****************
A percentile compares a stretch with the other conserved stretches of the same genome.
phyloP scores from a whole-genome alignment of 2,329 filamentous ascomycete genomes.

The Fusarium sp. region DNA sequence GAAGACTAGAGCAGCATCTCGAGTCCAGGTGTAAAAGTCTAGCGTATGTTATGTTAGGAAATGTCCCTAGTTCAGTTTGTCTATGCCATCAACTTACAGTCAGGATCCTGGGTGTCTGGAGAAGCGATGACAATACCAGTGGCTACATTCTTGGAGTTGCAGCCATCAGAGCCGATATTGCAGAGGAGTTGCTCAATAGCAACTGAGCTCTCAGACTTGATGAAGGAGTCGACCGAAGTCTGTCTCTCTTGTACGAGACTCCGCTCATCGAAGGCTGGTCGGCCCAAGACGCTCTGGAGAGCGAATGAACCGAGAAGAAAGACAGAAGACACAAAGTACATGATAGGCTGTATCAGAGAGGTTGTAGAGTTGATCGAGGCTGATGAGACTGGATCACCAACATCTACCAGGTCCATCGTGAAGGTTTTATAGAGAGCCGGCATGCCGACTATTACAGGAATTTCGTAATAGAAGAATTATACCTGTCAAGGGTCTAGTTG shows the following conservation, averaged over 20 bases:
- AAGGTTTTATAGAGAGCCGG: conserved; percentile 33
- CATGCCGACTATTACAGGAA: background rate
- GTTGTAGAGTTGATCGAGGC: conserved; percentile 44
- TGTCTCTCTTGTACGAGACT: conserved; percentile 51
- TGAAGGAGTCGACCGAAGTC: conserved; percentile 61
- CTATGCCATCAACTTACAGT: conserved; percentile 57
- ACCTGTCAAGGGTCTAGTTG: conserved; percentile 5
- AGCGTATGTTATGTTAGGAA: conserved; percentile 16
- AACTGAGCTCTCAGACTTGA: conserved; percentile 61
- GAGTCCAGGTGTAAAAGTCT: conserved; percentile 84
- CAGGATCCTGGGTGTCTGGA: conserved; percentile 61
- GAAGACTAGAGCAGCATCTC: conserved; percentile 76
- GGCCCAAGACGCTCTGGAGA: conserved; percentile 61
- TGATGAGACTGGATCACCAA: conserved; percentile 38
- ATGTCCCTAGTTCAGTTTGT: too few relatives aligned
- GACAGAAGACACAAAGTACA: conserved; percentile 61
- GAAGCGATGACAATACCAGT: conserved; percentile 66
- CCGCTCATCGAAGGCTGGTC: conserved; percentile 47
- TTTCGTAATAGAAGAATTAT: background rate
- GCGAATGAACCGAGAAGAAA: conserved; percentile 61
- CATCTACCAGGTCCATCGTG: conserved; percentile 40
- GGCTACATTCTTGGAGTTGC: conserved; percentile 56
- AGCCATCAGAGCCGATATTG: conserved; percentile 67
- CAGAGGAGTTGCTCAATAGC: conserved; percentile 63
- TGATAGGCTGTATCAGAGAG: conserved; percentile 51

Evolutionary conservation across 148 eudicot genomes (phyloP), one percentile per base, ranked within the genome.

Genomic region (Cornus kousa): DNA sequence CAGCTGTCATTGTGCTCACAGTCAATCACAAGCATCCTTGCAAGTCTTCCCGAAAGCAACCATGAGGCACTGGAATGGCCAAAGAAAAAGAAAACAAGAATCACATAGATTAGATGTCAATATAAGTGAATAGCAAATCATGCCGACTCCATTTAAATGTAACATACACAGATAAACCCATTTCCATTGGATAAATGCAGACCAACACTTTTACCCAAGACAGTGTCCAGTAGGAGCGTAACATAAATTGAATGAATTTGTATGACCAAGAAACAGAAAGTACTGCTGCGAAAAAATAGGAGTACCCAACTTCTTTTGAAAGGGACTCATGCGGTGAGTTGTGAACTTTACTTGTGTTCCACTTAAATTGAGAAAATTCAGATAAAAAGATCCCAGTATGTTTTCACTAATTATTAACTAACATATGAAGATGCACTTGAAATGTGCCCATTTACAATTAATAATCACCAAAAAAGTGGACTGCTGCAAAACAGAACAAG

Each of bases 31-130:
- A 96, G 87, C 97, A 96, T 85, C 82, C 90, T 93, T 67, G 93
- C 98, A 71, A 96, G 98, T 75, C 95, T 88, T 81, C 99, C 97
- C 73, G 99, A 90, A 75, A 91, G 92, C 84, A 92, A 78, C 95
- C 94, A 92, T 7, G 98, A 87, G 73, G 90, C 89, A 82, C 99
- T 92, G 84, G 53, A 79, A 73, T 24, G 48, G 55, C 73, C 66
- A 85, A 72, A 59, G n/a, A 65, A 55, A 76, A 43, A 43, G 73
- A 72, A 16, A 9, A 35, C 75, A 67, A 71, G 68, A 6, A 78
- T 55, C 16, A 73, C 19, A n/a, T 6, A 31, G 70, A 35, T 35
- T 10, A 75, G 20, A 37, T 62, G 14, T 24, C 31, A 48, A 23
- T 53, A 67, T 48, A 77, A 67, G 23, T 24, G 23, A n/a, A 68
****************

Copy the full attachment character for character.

A percentile compares a stretch with the other conserved stretches of the same genome.
phyloP scores from a whole-genome alignment of 2,329 filamentous ascomycete genomes.

The Fusarium sp. region DNA sequence GAAGACTAGAGCAGCATCTCGAGTCCAGGTGTAAAAGTCTAGCGTATGTTATGTTAGGAAATGTCCCTAGTTCAGTTTGTCTATGCCATCAACTTACAGTCAGGATCCTGGGTGTCTGGAGAAGCGATGACAATACCAGTGGCTACATTCTTGGAGTTGCAGCCATCAGAGCCGATATTGCAGAGGAGTTGCTCAATAGCAACTGAGCTCTCAGACTTGATGAAGGAGTCGACCGAAGTCTGTCTCTCTTGTACGAGACTCCGCTCATCGAAGGCTGGTCGGCCCAAGACGCTCTGGAGAGCGAATGAACCGAGAAGAAAGACAGAAGACACAAAGTACATGATAGGCTGTATCAGAGAGGTTGTAGAGTTGATCGAGGCTGATGAGACTGGATCACCAACATCTACCAGGTCCATCGTGAAGGTTTTATAGAGAGCCGGCATGCCGACTATTACAGGAATTTCGTAATAGAAGAATTATACCTGTCAAGGGTCTAGTTG shows the following conservation, averaged over 20 bases:
- AAGGTTTTATAGAGAGCCGG: conserved; percentile 33
- CATGCCGACTATTACAGGAA: background rate
- GTTGTAGAGTTGATCGAGGC: conserved; percentile 44
- TGTCTCTCTTGTACGAGACT: conserved; percentile 51
- TGAAGGAGTCGACCGAAGTC: conserved; percentile 61
- CTATGCCATCAACTTACAGT: conserved; percentile 57
- ACCTGTCAAGGGTCTAGTTG: conserved; percentile 5
- AGCGTATGTTATGTTAGGAA: conserved; percentile 16
- AACTGAGCTCTCAGACTTGA: conserved; percentile 61
- GAGTCCAGGTGTAAAAGTCT: conserved; percentile 84
- CAGGATCCTGGGTGTCTGGA: conserved; percentile 61
- GAAGACTAGAGCAGCATCTC: conserved; percentile 76
- GGCCCAAGACGCTCTGGAGA: conserved; percentile 61
- TGATGAGACTGGATCACCAA: conserved; percentile 38
- ATGTCCCTAGTTCAGTTTGT: too few relatives aligned
- GACAGAAGACACAAAGTACA: conserved; percentile 61
- GAAGCGATGACAATACCAGT: conserved; percentile 66
- CCGCTCATCGAAGGCTGGTC: conserved; percentile 47
- TTTCGTAATAGAAGAATTAT: background rate
- GCGAATGAACCGAGAAGAAA: conserved; percentile 61
- CATCTACCAGGTCCATCGTG: conserved; percentile 40
- GGCTACATTCTTGGAGTTGC: conserved; percentile 56
- AGCCATCAGAGCCGATATTG: conserved; percentile 67
- CAGAGGAGTTGCTCAATAGC: conserved; percentile 63
- TGATAGGCTGTATCAGAGAG: conserved; percentile 51

Evolutionary conservation across 148 eudicot genomes (phyloP), one percentile per base, ranked within the genome.

Genomic region (Cornus kousa): DNA sequence CAGCTGTCATTGTGCTCACAGTCAATCACAAGCATCCTTGCAAGTCTTCCCGAAAGCAACCATGAGGCACTGGAATGGCCAAAGAAAAAGAAAACAAGAATCACATAGATTAGATGTCAATATAAGTGAATAGCAAATCATGCCGACTCCATTTAAATGTAACATACACAGATAAACCCATTTCCATTGGATAAATGCAGACCAACACTTTTACCCAAGACAGTGTCCAGTAGGAGCGTAACATAAATTGAATGAATTTGTATGACCAAGAAACAGAAAGTACTGCTGCGAAAAAATAGGAGTACCCAACTTCTTTTGAAAGGGACTCATGCGGTGAGTTGTGAACTTTACTTGTGTTCCACTTAAATTGAGAAAATTCAGATAAAAAGATCCCAGTATGTTTTCACTAATTATTAACTAACATATGAAGATGCACTTGAAATGTGCCCATTTACAATTAATAATCACCAAAAAAGTGGACTGCTGCAAAACAGAACAAG

Each of bases 31-130:
- A 96, G 87, C 97, A 96, T 85, C 82, C 90, T 93, T 67, G 93
- C 98, A 71, A 96, G 98, T 75, C 95, T 88, T 81, C 99, C 97
- C 73, G 99, A 90, A 75, A 91, G 92, C 84, A 92, A 78, C 95
- C 94, A 92, T 7, G 98, A 87, G 73, G 90, C 89, A 82, C 99
- T 92, G 84, G 53, A 79, A 73, T 24, G 48, G 55, C 73, C 66
- A 85, A 72, A 59, G n/a, A 65, A 55, A 76, A 43, A 43, G 73
- A 72, A 16, A 9, A 35, C 75, A 67, A 71, G 68, A 6, A 78
- T 55, C 16, A 73, C 19, A n/a, T 6, A 31, G 70, A 35, T 35
- T 10, A 75, G 20, A 37, T 62, G 14, T 24, C 31, A 48, A 23
- T 53, A 67, T 48, A 77, A 67, G 23, T 24, G 23, A n/a, A 68